Sitting silent and decaying in its own polluted waste, The Packard Plant awaits a new future in post-bankruptcy Detroit. It is little more than a home for the homeless, a canvas for graffiti artists and vandals alike.
The Packard Plant was not always so dirty and dystopic. Once it turned out millions of sedans, coupes, war weapons and paychecks. Founded in 1903, it began manufacturing its high-status cars just as Henry Ford started building mass-market cars in a nearby one-story factory.
The Packard grew to a 35-acre industrial powerhouse, revolutionizing the American economy along with Ford and other auto titans.
But as it did, so it left a legacy of lead, chrome, nickel, PCBs and other pollutants deposited only a few yards from residential neighborhoods. Tastes and economics changed, and in the 1950s The Packard’s auto assembly lines stopped, and the property slowly slid into decay.
It is tempting to look at The Packard Plant as a symbol of the rise of Detroit as a world economic power, its industrial pollution and its descent into bankruptcy. While The Packard may be one of the larger and more historic examples of this arc, it is by no means the only one.
Detroit’s Toxic Assets
On July 18, 2013, claiming a liability of at least $18 billion in debt, the Emergency Manager of Detroit filed for a Chapter 9 bankruptcy reorganization, the largest municipal bankruptcy in America by nearly a factor of five.
A host of factors contributed to the bankruptcy: a fading manufacturing sector and a serious population decline in Detroit are among the most cited.
But a closer look shows that the toxicity in Detroit’s real estate has played a role as well.
“The large factor is the overall drag on the economy that the large inventory of contaminated land has had on property values,” said Guy Williams, president of Detroiters Working for Environmental Justice (DWEJ).
Contaminated and polluted parcels sit idle throughout the city with no one paying property taxes on them. They host no economic activity that would provide Detroit with municipal income tax. Homeowners often find that they cannot earn enough from the sale of their properties to move out of blighted areas.
Detroit’s emergency manager has started the process of placing a value on the city’s assets. While many innovative projects are cleaning up parcels in Detroit, there is still a great deal of pollution on the books.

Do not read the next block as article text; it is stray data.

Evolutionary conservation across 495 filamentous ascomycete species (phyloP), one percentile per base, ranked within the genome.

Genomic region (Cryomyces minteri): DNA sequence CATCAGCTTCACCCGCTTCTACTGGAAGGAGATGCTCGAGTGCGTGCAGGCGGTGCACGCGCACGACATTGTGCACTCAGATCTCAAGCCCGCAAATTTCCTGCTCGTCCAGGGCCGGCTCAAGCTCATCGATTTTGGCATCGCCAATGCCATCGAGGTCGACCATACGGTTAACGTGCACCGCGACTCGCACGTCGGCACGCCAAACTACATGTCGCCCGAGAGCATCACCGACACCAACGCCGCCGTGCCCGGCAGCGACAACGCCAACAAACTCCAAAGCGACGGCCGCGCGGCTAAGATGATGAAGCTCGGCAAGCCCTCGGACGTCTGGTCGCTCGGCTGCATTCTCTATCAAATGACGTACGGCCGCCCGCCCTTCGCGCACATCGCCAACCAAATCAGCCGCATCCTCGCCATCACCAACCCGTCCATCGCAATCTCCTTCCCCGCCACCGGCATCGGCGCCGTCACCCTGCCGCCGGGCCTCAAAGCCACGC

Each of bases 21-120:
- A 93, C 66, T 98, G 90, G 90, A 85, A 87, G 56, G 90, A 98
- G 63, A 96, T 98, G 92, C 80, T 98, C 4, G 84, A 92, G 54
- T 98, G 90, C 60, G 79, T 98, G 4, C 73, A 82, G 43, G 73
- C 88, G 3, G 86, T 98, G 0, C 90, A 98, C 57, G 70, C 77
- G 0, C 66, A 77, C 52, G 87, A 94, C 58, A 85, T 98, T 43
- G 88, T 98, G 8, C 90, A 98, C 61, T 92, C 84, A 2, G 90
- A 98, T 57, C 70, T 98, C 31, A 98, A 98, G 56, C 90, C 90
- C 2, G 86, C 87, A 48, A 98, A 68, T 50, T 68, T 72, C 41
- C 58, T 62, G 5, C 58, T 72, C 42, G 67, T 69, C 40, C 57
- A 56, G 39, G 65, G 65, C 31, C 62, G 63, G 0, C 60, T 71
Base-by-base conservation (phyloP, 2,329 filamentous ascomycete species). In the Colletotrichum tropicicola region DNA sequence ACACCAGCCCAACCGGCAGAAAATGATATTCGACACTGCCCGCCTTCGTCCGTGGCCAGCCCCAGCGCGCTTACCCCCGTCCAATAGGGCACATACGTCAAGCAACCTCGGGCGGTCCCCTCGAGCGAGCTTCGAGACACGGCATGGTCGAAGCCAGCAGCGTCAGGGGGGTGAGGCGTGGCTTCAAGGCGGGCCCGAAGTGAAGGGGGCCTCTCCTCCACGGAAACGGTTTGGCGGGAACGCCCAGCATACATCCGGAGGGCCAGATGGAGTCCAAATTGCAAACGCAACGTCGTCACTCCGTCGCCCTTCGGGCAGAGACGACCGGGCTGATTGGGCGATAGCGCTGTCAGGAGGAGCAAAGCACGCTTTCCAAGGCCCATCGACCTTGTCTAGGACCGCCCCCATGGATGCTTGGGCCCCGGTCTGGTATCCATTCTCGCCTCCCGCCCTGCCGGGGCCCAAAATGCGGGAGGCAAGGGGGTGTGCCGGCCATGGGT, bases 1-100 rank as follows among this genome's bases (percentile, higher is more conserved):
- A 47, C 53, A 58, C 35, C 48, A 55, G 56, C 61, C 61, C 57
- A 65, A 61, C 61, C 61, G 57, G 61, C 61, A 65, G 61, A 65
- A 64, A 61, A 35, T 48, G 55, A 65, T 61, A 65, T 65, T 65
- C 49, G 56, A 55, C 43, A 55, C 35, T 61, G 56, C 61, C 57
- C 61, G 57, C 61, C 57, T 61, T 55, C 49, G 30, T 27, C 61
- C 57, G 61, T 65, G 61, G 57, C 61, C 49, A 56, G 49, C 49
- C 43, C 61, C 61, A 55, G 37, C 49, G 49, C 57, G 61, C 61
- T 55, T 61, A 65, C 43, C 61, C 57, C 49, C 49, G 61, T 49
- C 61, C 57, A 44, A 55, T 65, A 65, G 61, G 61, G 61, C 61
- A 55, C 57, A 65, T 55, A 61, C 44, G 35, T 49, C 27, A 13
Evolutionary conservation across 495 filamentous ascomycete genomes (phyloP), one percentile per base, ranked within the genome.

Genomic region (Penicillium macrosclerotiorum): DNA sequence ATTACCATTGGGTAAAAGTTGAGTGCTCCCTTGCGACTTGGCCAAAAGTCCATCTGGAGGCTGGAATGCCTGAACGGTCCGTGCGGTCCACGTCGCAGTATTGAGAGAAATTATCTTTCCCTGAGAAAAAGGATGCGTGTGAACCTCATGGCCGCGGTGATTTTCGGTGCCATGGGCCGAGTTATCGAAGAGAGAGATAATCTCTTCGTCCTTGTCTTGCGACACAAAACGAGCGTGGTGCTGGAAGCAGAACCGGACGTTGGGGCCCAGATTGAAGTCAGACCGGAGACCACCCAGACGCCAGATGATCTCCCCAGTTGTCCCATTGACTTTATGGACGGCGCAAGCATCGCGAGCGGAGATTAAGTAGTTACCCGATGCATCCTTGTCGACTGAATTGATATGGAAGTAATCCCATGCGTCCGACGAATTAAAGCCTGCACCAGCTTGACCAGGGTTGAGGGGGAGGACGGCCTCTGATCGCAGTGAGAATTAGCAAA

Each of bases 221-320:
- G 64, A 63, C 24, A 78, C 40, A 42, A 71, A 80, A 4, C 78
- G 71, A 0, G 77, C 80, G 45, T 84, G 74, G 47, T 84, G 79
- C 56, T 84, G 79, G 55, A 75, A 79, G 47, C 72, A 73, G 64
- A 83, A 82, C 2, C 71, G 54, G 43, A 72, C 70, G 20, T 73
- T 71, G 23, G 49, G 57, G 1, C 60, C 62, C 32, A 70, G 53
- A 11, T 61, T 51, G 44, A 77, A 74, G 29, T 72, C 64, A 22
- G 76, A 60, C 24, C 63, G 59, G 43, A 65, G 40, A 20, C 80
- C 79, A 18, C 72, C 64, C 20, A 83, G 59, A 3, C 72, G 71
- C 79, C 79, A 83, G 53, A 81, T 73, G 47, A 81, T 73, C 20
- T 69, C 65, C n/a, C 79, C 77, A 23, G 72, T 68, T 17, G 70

No one has a single, solid count of how many contaminated parcels are weighing down the Detroit economy. But no one doubts the number is large.
“There are clearly contaminated commercial properties, but no one has a true list,” said Kim Homan, executive director of the Michigan Land Bank Fast Track Authority, an agency that helps governments return distressed property to the tax rolls by acquiring and then returning them to productive use. The Michigan Department of Environmental Quality tracks some properties, while the city’s similar environmental office tracks others, she said.
In one of its filings to the bankruptcy court it stated that there are over 70 Superfund sites in the city.
The EPA has said that more than 40,000 contaminated parcels have been forfeited to the city for failure to pay taxes. Wayne County, in which Detroit lies, has its own inventory of tax-reverted properties inside the city limits, many with bad environmental records.
Sites that might qualify for brownfields remediation and redevelopment keep moving on to eligibil lists and then off again when the work is complete. The State of Michigan’s list of leaking underground storage tanks says that about 120 are owned by a governmental agency and a roughly equal number have no recognized owner or no known address of the owner.
Contamination Near People
There are severe human costs as well. The polluted sites are subjecting residents and city employees to health and other hazards.
Half of Michigan’s young children with elevated blood levels of lead live in Detroit, according to a 2012 study by the Michigan Department of Community Health. Detroit hospitalizations for asthma are three times the state level. There are 602 cancer cases, adjusted for age, per 100,000 people in Detroit. That compares with 544 in Michigan and 523 in the United States, according to the National Program of Cancer Registries, part of the Centers for Disease Control.
In one case about 100 firefighters were exposed to hazardous fumes while subduing a fire in a chemical storage area.
There have been some success stories in cleaning up and redeveloping formerly contaminated sites. And the city, county, and state do have plans, programs, and efforts to redevelop more. The Packard is the most imminent of these plans at the moment.
The Polluted Packard Plant
The Packard is a good place to begin the catalog of how contaminated parcels have been tax losers rather than providers for Detroit, which can ill afford to forego the revenue.
The Packard Plant has been assessed as an environmental health hazard by a CDC office and was studied by the EPA as a potential Superfund site. Officials estimate it will cost millions of dollars to clean up before it can be returned to productive use, and, importantly for Detroit, the tax rolls.